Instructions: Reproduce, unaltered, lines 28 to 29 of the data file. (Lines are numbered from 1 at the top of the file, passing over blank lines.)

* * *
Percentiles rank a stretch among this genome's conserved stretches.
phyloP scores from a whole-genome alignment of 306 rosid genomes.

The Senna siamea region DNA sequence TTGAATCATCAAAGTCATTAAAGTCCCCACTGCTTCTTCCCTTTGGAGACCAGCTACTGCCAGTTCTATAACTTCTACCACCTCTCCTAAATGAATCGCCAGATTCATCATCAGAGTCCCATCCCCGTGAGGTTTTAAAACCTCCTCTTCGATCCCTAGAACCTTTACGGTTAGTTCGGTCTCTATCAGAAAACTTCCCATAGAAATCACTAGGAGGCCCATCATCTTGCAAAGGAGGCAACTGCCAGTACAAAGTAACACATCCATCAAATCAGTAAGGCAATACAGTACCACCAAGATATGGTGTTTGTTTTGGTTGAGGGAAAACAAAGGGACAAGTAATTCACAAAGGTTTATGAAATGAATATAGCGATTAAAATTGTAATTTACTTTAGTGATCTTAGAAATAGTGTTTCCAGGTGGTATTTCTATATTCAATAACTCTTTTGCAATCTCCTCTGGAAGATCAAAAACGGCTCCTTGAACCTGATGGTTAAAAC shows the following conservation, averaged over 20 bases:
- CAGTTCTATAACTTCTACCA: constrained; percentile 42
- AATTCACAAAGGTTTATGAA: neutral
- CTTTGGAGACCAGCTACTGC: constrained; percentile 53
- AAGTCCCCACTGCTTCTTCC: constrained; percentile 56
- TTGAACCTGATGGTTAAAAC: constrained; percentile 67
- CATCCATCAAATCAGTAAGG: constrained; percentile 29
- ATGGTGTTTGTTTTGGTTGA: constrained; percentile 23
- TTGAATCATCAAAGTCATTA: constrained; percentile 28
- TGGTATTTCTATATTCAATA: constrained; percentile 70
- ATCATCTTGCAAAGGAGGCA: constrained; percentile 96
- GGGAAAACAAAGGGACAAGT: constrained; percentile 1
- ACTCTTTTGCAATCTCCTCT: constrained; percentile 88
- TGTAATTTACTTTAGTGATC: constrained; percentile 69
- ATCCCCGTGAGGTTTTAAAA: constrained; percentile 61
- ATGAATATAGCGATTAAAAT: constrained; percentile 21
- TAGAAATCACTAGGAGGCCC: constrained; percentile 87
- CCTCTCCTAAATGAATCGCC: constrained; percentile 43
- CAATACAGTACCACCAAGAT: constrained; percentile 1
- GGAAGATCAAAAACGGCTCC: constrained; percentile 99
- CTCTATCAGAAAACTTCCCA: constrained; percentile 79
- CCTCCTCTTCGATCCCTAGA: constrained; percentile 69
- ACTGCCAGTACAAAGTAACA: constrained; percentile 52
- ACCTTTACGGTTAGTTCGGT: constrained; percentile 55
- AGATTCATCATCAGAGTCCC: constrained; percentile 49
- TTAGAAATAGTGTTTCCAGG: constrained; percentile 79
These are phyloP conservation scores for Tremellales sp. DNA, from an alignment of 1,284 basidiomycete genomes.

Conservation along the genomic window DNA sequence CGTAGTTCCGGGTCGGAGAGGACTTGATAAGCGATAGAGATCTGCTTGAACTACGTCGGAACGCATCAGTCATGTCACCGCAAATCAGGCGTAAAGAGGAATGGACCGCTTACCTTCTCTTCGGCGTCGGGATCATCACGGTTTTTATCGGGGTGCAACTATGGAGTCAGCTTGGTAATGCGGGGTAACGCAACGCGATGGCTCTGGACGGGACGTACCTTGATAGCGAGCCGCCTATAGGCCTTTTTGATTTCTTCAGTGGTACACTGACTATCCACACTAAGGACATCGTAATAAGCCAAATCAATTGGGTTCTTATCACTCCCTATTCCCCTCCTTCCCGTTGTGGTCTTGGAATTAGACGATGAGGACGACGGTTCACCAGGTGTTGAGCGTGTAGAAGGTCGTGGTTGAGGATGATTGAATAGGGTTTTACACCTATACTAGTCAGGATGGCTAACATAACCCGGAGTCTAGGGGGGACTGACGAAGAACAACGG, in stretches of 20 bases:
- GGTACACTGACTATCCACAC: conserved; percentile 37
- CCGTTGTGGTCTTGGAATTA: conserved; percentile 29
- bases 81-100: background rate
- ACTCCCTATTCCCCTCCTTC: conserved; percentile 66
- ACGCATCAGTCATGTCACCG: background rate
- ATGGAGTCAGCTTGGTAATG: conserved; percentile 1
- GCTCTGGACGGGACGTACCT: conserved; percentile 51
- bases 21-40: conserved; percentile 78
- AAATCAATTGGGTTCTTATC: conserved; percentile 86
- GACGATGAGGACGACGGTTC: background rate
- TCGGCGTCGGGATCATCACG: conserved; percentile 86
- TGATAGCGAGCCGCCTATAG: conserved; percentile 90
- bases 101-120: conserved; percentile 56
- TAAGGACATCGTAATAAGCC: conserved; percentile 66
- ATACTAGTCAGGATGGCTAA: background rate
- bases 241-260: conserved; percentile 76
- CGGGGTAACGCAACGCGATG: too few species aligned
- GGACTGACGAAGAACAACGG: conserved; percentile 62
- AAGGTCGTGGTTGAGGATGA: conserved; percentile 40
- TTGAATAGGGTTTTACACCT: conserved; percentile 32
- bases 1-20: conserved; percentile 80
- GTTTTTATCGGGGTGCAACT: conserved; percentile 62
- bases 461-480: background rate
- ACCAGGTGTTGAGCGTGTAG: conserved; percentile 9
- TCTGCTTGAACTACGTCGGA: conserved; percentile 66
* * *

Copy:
- TTAGAAATAGTGTTTCCAGG: constrained; percentile 79
These are phyloP conservation scores for Tremellales sp. DNA, from an alignment of 1,284 basidiomycete genomes.